'A very fringe sport': Roller Derby is making a comeback on TikTok — and in the Yukon

·3 min read
After playing Roller Derby in Halifax for a couple of years with people from all genders, Radish Loos wants to create a similar experience for others in the Yukon. (Sissi De Flaviis/CBC - image credit)
After playing Roller Derby in Halifax for a couple of years with people from all genders, Radish Loos wants to create a similar experience for others in the Yukon. (Sissi De Flaviis/CBC - image credit)

During the pandemic in-person events and contact sports were not allowed; which made Roller Derby almost disappear in the Yukon.

Roller Derby is a fast-paced, full-contact sport in quad roller skates.

"What was kind of heart wrenching is that just before COVID hit, we'd actually rebuilt our league," said Christy Huey, the president of the Yukon Roller Derby Association.

"We had our team — like a full roster team, we'd signed up for two tournaments and we were ready to go."

Sissi De Flaviis/CBC
Sissi De Flaviis/CBC

Now that most pandemic restrictions have been lifted in the territory, it is the perfect time to rebuild the team, spark interest in the sport, and encourage people to skate again.

Radish Loos, the training director, said social media platforms such as Tik-Tok have also created a momentum where people are interested in the sport.

"A lot of people got really depressed and it was really hard to not have community and not have spots. So, bringing it back now I think it's really important," said Loos.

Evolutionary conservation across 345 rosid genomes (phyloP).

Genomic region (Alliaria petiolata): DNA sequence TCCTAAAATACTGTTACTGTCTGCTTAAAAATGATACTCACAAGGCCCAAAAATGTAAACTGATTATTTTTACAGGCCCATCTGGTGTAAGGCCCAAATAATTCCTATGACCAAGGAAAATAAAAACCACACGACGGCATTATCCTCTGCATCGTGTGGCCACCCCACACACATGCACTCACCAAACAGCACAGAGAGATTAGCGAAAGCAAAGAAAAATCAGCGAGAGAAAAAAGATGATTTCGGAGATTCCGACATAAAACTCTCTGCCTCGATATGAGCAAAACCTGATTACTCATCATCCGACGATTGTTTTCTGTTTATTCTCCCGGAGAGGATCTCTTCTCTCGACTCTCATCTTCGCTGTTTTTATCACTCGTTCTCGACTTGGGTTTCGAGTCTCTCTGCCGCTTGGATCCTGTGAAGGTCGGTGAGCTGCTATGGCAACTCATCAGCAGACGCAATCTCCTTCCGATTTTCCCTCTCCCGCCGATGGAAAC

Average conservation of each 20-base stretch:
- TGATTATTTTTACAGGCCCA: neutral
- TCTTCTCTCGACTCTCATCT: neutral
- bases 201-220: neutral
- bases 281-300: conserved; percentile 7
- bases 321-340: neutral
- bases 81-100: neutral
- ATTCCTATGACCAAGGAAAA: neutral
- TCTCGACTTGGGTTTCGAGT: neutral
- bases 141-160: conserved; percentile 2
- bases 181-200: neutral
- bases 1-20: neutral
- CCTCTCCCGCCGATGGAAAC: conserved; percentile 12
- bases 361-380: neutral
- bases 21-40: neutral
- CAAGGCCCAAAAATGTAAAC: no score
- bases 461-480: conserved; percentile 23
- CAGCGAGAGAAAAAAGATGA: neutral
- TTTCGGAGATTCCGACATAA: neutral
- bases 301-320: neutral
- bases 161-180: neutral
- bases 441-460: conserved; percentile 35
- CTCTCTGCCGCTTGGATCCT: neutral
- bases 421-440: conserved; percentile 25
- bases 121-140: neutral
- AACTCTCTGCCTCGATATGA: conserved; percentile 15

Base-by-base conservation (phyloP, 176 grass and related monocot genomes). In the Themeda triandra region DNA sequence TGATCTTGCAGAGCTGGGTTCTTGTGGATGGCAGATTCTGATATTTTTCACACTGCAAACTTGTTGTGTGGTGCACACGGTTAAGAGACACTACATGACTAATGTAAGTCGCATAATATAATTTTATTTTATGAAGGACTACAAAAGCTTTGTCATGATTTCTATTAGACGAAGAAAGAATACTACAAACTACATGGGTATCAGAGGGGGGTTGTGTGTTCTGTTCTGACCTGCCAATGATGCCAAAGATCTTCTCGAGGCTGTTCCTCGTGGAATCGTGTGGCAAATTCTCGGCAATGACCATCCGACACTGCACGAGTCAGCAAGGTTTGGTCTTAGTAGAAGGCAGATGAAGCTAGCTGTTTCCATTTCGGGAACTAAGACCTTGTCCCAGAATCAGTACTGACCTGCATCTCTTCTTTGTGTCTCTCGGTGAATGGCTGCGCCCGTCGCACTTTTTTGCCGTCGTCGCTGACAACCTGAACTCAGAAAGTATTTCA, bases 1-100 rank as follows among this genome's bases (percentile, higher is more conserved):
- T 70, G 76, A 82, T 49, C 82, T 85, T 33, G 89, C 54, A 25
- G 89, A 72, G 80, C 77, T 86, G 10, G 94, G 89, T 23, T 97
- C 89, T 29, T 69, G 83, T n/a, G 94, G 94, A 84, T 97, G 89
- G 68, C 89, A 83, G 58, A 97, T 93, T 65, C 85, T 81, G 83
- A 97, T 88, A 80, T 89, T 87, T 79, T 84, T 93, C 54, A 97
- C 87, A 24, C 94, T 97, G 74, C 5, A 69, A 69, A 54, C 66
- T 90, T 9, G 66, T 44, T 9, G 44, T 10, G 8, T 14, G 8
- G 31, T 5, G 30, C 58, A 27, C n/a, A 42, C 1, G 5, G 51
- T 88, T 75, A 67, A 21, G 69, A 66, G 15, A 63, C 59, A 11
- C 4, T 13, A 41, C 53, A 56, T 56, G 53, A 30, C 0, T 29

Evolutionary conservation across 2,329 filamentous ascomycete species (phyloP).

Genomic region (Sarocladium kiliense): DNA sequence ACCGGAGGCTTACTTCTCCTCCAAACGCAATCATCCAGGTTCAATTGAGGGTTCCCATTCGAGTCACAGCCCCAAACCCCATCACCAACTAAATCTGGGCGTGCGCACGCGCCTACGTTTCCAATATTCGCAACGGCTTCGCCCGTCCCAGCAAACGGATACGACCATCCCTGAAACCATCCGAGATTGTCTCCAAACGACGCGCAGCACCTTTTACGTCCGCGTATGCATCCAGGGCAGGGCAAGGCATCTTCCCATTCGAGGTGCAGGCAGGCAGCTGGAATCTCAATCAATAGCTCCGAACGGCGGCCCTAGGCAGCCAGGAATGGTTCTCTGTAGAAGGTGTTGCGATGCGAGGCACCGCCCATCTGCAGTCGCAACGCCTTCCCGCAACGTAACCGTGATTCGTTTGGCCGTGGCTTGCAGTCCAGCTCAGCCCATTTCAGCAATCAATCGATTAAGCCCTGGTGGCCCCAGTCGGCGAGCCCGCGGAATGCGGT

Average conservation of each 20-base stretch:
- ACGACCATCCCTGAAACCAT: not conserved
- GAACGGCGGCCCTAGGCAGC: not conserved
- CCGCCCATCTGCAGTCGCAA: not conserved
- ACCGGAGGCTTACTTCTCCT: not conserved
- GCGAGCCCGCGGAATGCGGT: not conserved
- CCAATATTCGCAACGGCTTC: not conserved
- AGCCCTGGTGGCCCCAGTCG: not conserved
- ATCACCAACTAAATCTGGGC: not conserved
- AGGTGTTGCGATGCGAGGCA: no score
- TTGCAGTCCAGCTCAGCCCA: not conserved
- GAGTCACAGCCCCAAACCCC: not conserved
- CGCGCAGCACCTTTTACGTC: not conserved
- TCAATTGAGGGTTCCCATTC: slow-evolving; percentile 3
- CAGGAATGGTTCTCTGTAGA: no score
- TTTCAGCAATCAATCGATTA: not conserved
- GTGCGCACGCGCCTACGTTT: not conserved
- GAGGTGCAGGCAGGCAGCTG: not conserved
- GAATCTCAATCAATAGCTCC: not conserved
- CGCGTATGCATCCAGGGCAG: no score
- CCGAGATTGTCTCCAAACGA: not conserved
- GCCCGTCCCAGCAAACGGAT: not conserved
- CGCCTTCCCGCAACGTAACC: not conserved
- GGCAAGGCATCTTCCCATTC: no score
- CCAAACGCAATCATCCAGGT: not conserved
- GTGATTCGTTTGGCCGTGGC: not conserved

In an effort to try to rebuild the league and using the momentum, the Yukon Roller Derby Association is hosting a weekly training class called Learning To Skate where veterans and newbies alike are practicing skating and safety techniques.

"You can't actually play Roller Derby until you have all your basic skills," said Loos, who hopes people will decide to join the league past the summer lessons.

So far, almost 20 people have constantly been attending the lessons.

Sissi De Flaviis/CBC
Sissi De Flaviis/CBC

Besides the challenge of not having enough skaters, Loos, Huey and the team, also want to change the narrative around the sport.

'It's not just for girls and women'

For Loos, a passionate roller skater, it was important to come back to the Yukon to an inclusive sports environment, especially in the Roller Derby scene.

Loos first learned about the sport in Whitehorse back in 2015 and continued playing Roller Derby in Halifax for a couple of years.

In the past, it's been recognized as a primarily-women sport. However, Loos explained there are multiple gender-inclusive leagues popping up around the world.

"Globally, Roller Derby has been very inclusive of trans and non-binary athletes. But a lot of local leagues have been stuck with girls or women in the title for quite a while," Loos said.

Which is the case for the territory as the league was previously called Yukon Roller Girls.

Sissi De Flaviis/CBC
Sissi De Flaviis/CBC

"We want to change it to Yukon Roller Derby Association because we do want to be inclusive of all genders. It's not just for women and girls anymore," said Loos.

The objective of the sport is relatively simple, to lap as many skaters from the opposite team as possible. But for most, this is more than just a sport.

For Huey, the most appealing part of the sport is the space it offers people regardless of identity, body type, or athletic ability.

"It's a very fringe sport," said Huey. "There's like this amazing tight-knit community of people, I would say, like a band of misfits. A lot of people who maybe didn't fit in in traditional team sports or really couldn't find their space."

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